By Cameron Joseph - 05/18/12 10:00 AM EDT
Conservative groups — including the Club for Growth, FreedomWorks and Sen. Jim DeMint’s (R-S.C.) Senate Conservatives Fund — are pivoting toward Texas’s Senate race after their embarrassing defeat in Nebraska’s Senate primary.
The Tea Party-linked groups were riding high after helping to beat Sen. Dick Lugar (R-Ind.) in his primary 10 days ago. But they hit a low this week when their preferred candidate in Nebraska’s Senate primary finished a distant third after they combined to spend $2.5 million on the race.
“It’s very important,” said Brendan Steinhauser, the state campaigns director for FreedomWorks. “We’re putting a lot of energy there.”
Texas, Utah, Arizona and Wisconsin remain the big Senate races that at least some of the groups are targeting; all three of them are involved in Texas.
The groups will receive a lot of credit if they can help former Texas Solicitor General Ted Cruz (R) make the runoff election against Lt. Gov. David Dewhurst (R) — but if Dewhurst wins the primary on the first round with 50 percent of the vote, Washington Republicans will take the groups less seriously.
“There’s a lot for them to play for within the party in these next couple of races,” said Republican strategist Ford O’Connell. “Their sole goal is to hold Republicans’ feet to the fire, and if they can’t do that in these races, they have a problem.”
The groups have made Texas a leading priority. The day after it helped defeat Lugar, the Club for Growth put out a memo saying its next goal was to help Cruz, an implicit early acknowledgment that it was in trouble in Nebraska as well as an emphasis that it thought Cruz could force a runoff election.
Dewhurst has the clear edge in the race right now, and he and his allies have spent nearly $10 million already. Cruz has struggled to keep up financially, but the Club has come to his aid in a big way, spending nearly $1.5 million on the race, and the group is on pace to cross the $2 million threshold well before Election Day. DeMint’s group has chipped in by spending $1 million on Cruz’s behalf.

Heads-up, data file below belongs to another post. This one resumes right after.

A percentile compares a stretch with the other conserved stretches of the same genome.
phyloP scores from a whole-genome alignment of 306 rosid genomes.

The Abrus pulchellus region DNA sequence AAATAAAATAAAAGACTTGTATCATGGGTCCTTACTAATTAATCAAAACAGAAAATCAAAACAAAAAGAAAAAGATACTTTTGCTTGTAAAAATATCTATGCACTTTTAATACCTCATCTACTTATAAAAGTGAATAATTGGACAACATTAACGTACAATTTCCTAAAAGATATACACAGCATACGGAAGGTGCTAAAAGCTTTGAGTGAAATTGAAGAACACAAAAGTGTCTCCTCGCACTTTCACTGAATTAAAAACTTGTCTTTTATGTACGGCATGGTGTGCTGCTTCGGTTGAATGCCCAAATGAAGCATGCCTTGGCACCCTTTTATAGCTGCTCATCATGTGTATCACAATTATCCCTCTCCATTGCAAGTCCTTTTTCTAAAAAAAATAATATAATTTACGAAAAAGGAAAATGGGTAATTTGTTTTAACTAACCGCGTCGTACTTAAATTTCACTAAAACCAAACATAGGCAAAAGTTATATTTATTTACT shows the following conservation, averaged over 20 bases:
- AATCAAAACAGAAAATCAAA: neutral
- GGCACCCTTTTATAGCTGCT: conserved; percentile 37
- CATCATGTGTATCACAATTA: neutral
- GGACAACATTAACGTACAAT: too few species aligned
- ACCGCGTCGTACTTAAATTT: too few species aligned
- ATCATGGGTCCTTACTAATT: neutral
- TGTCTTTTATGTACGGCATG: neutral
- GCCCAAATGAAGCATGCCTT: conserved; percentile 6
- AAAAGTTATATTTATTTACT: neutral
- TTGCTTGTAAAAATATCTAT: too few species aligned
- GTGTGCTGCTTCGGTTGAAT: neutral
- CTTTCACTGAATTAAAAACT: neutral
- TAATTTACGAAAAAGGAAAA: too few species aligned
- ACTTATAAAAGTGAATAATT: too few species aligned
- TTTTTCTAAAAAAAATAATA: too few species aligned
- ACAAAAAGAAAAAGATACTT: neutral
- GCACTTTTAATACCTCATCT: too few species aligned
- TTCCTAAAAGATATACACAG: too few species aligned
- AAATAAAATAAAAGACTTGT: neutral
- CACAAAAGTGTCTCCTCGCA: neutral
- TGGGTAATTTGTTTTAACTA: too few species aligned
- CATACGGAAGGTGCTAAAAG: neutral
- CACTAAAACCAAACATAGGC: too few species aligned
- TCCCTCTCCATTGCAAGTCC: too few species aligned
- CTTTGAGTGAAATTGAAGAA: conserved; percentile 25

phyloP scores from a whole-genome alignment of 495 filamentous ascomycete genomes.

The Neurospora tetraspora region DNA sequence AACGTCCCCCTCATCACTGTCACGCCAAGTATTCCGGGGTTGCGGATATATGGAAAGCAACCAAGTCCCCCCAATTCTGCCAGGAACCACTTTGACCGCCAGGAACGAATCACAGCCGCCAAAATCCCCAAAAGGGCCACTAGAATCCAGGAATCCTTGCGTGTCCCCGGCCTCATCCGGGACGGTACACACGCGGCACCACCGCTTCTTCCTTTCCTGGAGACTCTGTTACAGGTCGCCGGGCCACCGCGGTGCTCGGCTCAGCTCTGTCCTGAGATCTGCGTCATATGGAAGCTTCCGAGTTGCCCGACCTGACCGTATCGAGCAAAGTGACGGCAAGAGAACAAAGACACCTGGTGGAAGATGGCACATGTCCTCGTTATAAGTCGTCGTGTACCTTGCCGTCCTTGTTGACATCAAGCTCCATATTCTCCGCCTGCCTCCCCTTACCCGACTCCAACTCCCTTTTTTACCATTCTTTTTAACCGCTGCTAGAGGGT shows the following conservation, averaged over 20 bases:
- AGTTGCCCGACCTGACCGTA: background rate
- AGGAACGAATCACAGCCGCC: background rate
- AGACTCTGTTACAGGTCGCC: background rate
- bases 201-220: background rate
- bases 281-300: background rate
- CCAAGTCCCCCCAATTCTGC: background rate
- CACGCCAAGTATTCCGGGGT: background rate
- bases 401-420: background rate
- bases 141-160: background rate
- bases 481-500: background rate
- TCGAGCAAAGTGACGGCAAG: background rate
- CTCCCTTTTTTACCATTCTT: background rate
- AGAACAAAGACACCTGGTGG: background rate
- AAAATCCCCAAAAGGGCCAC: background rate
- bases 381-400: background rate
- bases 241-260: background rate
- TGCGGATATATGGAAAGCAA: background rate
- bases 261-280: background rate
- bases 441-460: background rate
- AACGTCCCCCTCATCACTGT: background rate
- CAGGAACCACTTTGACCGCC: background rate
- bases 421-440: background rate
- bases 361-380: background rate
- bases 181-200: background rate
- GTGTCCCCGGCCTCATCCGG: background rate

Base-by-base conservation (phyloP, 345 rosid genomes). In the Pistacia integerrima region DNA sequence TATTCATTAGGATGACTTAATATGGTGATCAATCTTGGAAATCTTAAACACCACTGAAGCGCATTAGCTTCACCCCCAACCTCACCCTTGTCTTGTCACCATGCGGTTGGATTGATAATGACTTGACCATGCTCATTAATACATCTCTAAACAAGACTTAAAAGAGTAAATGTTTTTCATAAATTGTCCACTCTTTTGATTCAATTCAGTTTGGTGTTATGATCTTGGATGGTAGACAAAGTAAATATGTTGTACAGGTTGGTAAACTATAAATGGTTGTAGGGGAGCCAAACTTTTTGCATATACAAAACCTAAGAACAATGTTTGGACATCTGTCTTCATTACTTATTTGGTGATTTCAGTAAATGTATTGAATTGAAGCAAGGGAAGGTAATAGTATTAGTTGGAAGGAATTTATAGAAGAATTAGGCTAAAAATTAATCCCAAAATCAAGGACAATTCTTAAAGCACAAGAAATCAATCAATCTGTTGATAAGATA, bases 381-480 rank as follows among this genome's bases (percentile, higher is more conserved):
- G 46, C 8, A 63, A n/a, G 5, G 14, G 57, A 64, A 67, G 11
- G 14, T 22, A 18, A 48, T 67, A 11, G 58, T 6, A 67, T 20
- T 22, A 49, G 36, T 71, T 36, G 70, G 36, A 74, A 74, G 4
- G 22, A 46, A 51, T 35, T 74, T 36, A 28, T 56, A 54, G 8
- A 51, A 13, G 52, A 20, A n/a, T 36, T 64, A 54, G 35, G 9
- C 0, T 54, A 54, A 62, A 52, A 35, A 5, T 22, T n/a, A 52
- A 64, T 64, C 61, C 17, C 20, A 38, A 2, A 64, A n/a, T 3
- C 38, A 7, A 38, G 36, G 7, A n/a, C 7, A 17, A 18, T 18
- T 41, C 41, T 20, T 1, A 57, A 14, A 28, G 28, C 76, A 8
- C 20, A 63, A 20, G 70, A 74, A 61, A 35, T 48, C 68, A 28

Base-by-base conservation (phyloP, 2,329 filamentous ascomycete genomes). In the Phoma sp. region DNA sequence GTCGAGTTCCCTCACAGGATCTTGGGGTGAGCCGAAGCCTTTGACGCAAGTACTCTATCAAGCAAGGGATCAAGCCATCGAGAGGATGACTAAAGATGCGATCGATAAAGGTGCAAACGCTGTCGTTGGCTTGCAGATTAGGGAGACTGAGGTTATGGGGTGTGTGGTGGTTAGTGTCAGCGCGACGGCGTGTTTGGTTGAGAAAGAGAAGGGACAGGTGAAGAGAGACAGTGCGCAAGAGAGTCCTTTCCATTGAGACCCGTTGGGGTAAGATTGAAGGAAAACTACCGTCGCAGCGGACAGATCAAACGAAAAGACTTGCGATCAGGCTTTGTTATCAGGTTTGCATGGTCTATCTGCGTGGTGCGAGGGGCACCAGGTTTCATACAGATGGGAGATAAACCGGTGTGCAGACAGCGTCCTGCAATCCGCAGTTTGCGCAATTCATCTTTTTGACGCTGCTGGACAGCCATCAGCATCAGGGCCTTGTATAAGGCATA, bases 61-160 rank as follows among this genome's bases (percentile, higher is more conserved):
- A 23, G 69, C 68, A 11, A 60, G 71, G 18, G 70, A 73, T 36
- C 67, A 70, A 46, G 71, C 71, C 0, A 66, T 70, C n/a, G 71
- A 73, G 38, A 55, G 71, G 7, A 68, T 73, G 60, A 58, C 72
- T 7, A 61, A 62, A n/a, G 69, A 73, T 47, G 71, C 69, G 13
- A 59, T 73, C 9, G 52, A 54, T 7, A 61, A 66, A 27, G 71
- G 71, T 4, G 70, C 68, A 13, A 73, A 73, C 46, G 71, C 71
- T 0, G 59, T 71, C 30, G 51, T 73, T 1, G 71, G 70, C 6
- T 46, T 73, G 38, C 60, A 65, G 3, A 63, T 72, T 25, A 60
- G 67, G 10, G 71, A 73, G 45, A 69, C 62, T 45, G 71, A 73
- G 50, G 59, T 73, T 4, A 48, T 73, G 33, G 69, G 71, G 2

While two polls released by Dewhurst and his allies say he’s above the 50 percent threshold, most say he’s below that mark and the race is likely headed for a July runoff. The groups say that at that point it becomes a different campaign, with Cruz able to draw a direct contrast with the establishment pick and a low-turnout, mid-summer primary likely aiding Cruz because it would likely draw more-partisan voters.
Club spokesman Barney Keller said the group regularly picks the underdog and that its win-loss record was less important than how its pressure affected members’ voting patterns.
“Ignore us at your own peril,” he said. “Win or lose, the effect of the Club for Growth PAC can be found in the change of behavior in our elected representatives … We want to win, but when [former Sen. Bob] Bennett loses in Utah and [Utah Sen. Orrin] Hatch starts voting to the right of Jim DeMint, that’s a positive externality of our efforts.”
The Club also has a long track record in these races and is more careful about picking strong candidates than some of the other groups, which are more vulnerable to being ignored. FreedomWorks endorsed three candidates on Wednesday alone, many of them underdogs.
DeMint, who was not directly involved in defeating Lugar, took a lot of heat for what happened in Nebraska — Sen. Mike Johanns (R-Neb.) told reporters that his and the other groups had hurt the preferred candidate.
DeMint told The New York Times on Wednesday that he was “very happy with the results” in Nebraska because the establishment candidate had been defeated, a sentiment echoed by the Club. But the primary’s winner, Nebraska state Sen. Deb Fischer (R), has a more centrist record that includes votes for some tax increases that are anathema to the groups.
The senator also stressed that he regularly backed outsider candidates who have an uphill climb. “If we end up batting .500 at the end of the year, we’ve had a good year,” he said.
But the groups need a few more wins to increase their prominence — and Texas might be their best remaining chance this year.